The latest paper, “Making Sense of Pillar 2 (Pandemic Edition),” by Glenn Tasky, Director of Financial Stability and Supervision / Payment and Settlement Systems at The SEACEN Centre, attempts to demystify The Second Pillar – The Supervisory Review Process of the Basel II/III Capital Standards by demonstrating that there are very few tasks in a Pillar 2 review that are not already contained in a fully-articulated program of risk-based supervision.
This issue, "What We Talk About When We Talk About Payments: An Introduction to Text Analysis Tools for Central Bankers", is authored by Brian Begalle. It explains some of the emerging technology tools that can be used to analyze text and applies them to a series of speeches by central bankers. The paper seeks to demonstrate how central bankers might begin to adopt use of these tools as a means of ensuring communication matches intent, in the moment and over time, as these tools become more readily adopted by the private sector.
This issue, “We Need to Talk About IFRS 9: Regulatory Overlays to ECL Provisioning in the Time of COVID-19” authored by Glenn Tasky, SEACEN’s Director of Financial Stability and Supervision / Payment and Settlement Systems, analyses the difficulties of applying the expected credit loss methodology during a pandemic. The Policy Analysis builds the case that IFRS 9’s impairment accounting principle is not fit for purpose in the present crisis period, but with some simple regulatory overlays that do not contradict the standard, regulatory authorities (central banks and stand-alone banking supervision authorities) can promote greater ease and consistency in applying the standard to determine necessary loan-loss allowances. In turn, more consistency across banks in the same jurisdiction, and more consistency across jurisdictions, can lead to better data and perhaps more effective supervisory judgment in tackling the expected increase in non-performing loans as a result of the pandemic.
This issue, “Crisis Preparedness in the Age of COVID-19: A Primer” authored by Glenn Tasky, SEACEN’s Director of Financial Stability and Supervision / Payment and Settlement Systems, sets forth the complex issues that regulatory authorities (central banks, stand-alone regulatory authorities, and deposit insurance agencies, collectively RAs) may consider tackling promptly in dealing with the possibly severe effects of the COVID-19 economic shutdowns and the likelihood of significant economic slowdown or recessions on the financial sector. Many RAs have taken steps to allow their banks to draw down capital and liquidity buffers, and some have softened provisioning requirements or the regulatory capital impact of higher provisions, but this paper goes further and outlines some additional actions that RAs may consider if they deem it appropriate under such systemic stress.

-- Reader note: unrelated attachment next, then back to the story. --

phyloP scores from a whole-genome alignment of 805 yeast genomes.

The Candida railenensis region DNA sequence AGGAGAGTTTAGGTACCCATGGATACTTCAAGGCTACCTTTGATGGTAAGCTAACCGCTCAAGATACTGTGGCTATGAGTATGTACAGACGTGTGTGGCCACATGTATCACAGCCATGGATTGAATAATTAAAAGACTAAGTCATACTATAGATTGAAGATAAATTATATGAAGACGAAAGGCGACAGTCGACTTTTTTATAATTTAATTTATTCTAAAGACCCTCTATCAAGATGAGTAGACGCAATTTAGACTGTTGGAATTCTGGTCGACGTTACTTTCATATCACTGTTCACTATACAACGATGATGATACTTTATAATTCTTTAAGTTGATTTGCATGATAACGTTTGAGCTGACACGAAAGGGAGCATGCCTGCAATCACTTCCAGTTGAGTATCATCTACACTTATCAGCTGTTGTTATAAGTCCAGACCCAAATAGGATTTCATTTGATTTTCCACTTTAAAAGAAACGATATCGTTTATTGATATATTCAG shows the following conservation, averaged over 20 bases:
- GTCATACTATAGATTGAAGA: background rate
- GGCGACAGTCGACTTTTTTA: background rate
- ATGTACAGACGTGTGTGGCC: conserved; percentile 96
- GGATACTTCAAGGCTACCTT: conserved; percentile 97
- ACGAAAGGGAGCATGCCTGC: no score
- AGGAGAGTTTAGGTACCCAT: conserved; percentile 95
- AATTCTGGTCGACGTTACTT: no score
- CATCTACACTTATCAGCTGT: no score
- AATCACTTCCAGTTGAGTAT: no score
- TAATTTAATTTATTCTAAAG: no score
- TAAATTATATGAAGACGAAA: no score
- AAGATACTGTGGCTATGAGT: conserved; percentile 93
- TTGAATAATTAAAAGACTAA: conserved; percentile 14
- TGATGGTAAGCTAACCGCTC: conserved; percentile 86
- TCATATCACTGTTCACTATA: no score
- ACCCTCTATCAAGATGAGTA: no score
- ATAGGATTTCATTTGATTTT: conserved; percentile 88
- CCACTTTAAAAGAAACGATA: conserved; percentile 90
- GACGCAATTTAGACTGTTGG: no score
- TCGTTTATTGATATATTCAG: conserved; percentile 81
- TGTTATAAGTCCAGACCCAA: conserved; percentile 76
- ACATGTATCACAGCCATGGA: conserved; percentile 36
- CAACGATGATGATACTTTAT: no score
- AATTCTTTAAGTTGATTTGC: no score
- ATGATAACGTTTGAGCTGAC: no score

This paper is the second in a series of publications titled SEACEN Policy Analysis. With this paper, SEACEN is renaming the series formerly known as SEACEN Staff Policy Analysis, to take into account that papers in this series may be authored by SEACEN staff, by SEACEN staff in cooperation with outside experts, or by outside experts only.
As before, the series is intended to provide in-depth analysis of topical policy issues in macroeconomics, monetary policy, financial stability, and payments systems, with a particular emphasis on contextualizing these issues to the SEACEN stakeholder space. The papers look at the contours of cutting-edge issues that arise with ever-changing macroeconomicenvironments and technological possibilities and focus more on policy options than on technical analysis such as econometric modeling.
The current paper, “Bail-in: a primer” attempts to provide answers to some complex and unresolved issues in dealing with problem banks. For decades, governments have often “bailed out” troubled banks, while their investors have not borne the brunt of the losses.
During and after the Great Financial Crisis, however, the outlays by governments to shore nd proved controversial, and even politically unacceptable, in many jurisdictions. By “bailing in”, investors across the hierarchy of the liability structure of these failing banks can be forced to take losses, lowering the demands on the public purse while addressing moral hazard.
However, bail-in as a resolution tool has not been used very often, and the conditions under which it has been used do not seem to follow a consistent pattern. As such, bail-in can be considered an emerging and experimental tool in the toolbox of regulatory authorities around the world, although it is yet to be proven as a reliable tool for resolution. In this issue, Glenn Tasky, SEACEN’s Director of Financial Stability and Supervision / Payment and Settlement Systems, suggests some solutions to the ambiguities and implementation issues surrounding the use of the bail-in tool. This paper may be particularly useful for those jurisdictions that are still developing their bank resolution frameworks, but it can also be a guide for those authorities who may already have the tool at their disposal and need some guidance on how to actually implement it. A future issue in this series will look at how bail-in has actually been used in the SEACEN stakeholder space, and possible obstacles to it being used more frequently.
We wish to introduce the inaugural issue of SEACEN Staff Policy Analysis, a new publication of the SEACEN Centre intended to provide in-depth analysis of topical policy issues in macroeconomics, monetary policy, financial stability, and payment systems with emphasis on contextualising these issues to the SEACEN economies. This inaugural issue takes a look at the relationship between credit cycles and the countercyclical capital buffer (CCB) proposed under Basel III.
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